In case the decay is not in advanced stages, your dentist may suggest monitoring the tooth and following good dental hygiene to see if the decay reverses

With the help of professional fluoride treatment, your dentist might be able to reverse the early decay by restoring the tooth enamel.

Restorations or Fillings

A filling involves removing the decaying part of the tooth by drilling to create a hole.

Your dentist will then fill the hole with silver or amalgam, resin or composite, or some other material.

Moreover, this is a single office visit treatment.

However, if your child has more than one cavity, your dentist may offer to break up the visits.

The procedure of getting a filling involves an injection in the mouth to dull the pain during the procedure.

If you think your child may have trouble getting a filling, you can ask about sedation dentistry.


There are different types of sedation including nitrogen oxide or “laughing gas”.

Furthermore, your dentist can also walk you through the type that is best for your child.

Other Treatments

In case of severe cases of decay, your dentist might suggest placing a crown over the affected tooth.

A crown often takes just one visit to a place, as it will come in pre-formed sizes.

However, in case the crowns need to be made, it can take two or more visits to complete, according to Johns Hopkins Medicine.

Extraction or pulling the tooth of your child is another option in case of infection or damage.

Such a procedure involves putting a pacer to make sure there is enough room for adult teeth to come in later on.

Temporary Pain Relief

A cavity will not go away on its own and if you can get in to see the dentist as soon as possible, you can take a few steps to ease your child’s toothache at home.

Moreover, these temporary ways can help to reduce the pain from the cavity and you should make sure to follow up as soon as possible with a dental check-up.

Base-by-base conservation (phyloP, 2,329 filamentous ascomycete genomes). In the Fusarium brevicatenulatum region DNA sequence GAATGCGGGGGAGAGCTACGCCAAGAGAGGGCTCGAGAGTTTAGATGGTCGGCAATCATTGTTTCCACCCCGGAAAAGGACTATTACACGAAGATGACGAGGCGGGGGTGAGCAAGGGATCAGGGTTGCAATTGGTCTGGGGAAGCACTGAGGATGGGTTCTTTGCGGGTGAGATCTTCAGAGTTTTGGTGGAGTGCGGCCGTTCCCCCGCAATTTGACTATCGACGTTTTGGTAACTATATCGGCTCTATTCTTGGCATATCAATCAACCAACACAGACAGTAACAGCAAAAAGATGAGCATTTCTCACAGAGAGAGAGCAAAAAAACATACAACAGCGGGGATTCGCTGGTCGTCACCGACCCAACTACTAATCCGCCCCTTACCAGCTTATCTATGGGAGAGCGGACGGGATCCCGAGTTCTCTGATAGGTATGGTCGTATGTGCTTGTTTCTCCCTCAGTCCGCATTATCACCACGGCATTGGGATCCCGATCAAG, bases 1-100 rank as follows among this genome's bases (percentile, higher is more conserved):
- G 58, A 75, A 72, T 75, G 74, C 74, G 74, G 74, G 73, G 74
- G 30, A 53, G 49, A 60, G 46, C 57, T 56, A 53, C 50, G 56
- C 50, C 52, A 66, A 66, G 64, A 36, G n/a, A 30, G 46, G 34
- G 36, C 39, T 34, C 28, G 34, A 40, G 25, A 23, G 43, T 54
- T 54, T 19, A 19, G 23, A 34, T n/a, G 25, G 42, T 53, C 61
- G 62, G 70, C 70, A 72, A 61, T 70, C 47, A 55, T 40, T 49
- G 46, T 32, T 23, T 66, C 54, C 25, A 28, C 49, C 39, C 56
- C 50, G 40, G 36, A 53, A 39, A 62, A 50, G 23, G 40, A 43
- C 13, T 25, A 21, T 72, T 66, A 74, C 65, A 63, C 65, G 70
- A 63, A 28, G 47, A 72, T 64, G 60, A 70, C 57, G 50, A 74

Over-the-Counter, OTC Pain Relief

You can give acetaminophen or Children’s Tylenol to numb the ache and make sure to follow the bottle’s instructions.

And doses according to the weight of your child or doctor’s recommendations.

Furthermore, make sure o brush the teeth of your child well after giving the medication as it contains sugar that can sit on the teeth.

Salt Water

Swishing with salt water can help ease the pain around the tooth and the salt may provide some antibacterial protection.

Dissolve 1 teaspoon of salt into a quarter cup of boiling water.

However, you can also add cold water to adjust the temperature. Instruct your child to swish it around the mouth.

You may want to avoid this method if your child is too young and cannot follow instructions as they may swallow the salt water.

Cold Compress

In case your little one has swelling on the face, a compress can help to reduce inflammation and dull pain. Use an ice pack or a bag of frozen vegetables.

Place a dry cloth between your tot’s face and a cold pack to make sure to avoid frostbite, while a wet paper towel may also do the trick.

Clove Oil

Clove oil contains Eugenol that helps to relieve toothache.

According to a review of studies, eugenol is more effective than OTC topical pain relievers at reducing inflammation, pain, and even infection.

In order to use it, dilute a few drops of clove oil with a teaspoon of carrier oil, sock this solution in a cotton ball, and apply it to the affected area.

However, be careful while using this method with young children so that they do not swallow the cotton ball.

Preventing Toddler Cavities

If your child has cavities in the baby teeth, then they are more likely to develop cavities in their adult teeth.

You can help avoid tooth decay from the start by promoting good dental hygiene and tweaking lifestyle habits.

The following tips can help:

help your child to brush their teeth twice a day with toothpaste that contains fluoride.

And toddlers only need a pea-sized amount of toothpaste to do the trick.

Make sure to practice flossing with your child at least once a day, according to ADA.

You can use a standard floss, or another tool, ideally sized for your child’s mouth, like a water flosser, floss pik, or pre-threaded flosser.


Provide your child with healthy meals and snacks that do not contain too much-added sugar.

While foods like cheese, milk, and yogurt are good choices as they are low in sugar but high in calcium, drinking plenty of water instead of juice can also help.

Do not allow your child to fall asleep for nighttime or naps with a bottle or sippy cup of juice or milk

Make sure to visit a dentist regularly as professional cleaning and dental exam twice a year can help, according to AAPD.

Ask your dentist about fluoride treatment or sealants that may help to provide an additional barrier of protection on baby teeth,

Final Thoughts

Though baby teeth are temporary but important. Treat the dental visits of your toddler like you would do for yourself.

Routine cleanings and exams can help to spot small issues before they turn into decay and cavities that can potentially affect the smile of your child. However, if cost is a concern, there is always help.